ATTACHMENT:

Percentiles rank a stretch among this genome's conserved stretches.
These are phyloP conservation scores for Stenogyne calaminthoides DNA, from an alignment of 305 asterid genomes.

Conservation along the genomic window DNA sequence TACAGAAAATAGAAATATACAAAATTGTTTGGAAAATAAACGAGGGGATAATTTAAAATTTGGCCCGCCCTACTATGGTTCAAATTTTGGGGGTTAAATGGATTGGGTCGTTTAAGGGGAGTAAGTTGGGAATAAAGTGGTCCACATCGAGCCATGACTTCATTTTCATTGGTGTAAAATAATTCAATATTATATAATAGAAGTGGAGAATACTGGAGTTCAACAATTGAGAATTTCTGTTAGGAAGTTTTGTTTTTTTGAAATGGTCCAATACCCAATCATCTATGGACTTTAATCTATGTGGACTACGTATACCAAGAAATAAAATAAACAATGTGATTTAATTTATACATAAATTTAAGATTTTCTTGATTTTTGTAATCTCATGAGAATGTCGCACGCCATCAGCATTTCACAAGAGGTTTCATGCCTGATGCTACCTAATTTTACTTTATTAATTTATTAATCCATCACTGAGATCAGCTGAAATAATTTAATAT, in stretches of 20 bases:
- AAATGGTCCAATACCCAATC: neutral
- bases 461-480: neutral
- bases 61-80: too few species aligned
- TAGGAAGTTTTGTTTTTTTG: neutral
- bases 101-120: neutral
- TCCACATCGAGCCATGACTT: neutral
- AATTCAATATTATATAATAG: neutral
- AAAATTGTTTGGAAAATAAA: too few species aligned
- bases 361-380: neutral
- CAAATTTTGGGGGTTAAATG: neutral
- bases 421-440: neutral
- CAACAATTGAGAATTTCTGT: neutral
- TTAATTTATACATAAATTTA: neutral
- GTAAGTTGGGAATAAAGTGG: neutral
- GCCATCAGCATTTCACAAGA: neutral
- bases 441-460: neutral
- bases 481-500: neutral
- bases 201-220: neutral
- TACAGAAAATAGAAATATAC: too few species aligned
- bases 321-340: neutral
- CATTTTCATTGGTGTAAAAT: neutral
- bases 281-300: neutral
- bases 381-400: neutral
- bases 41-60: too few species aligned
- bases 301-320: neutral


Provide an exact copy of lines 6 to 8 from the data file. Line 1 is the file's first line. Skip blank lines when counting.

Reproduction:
- bases 61-80: too few species aligned
- TAGGAAGTTTTGTTTTTTTG: neutral
- bases 101-120: neutral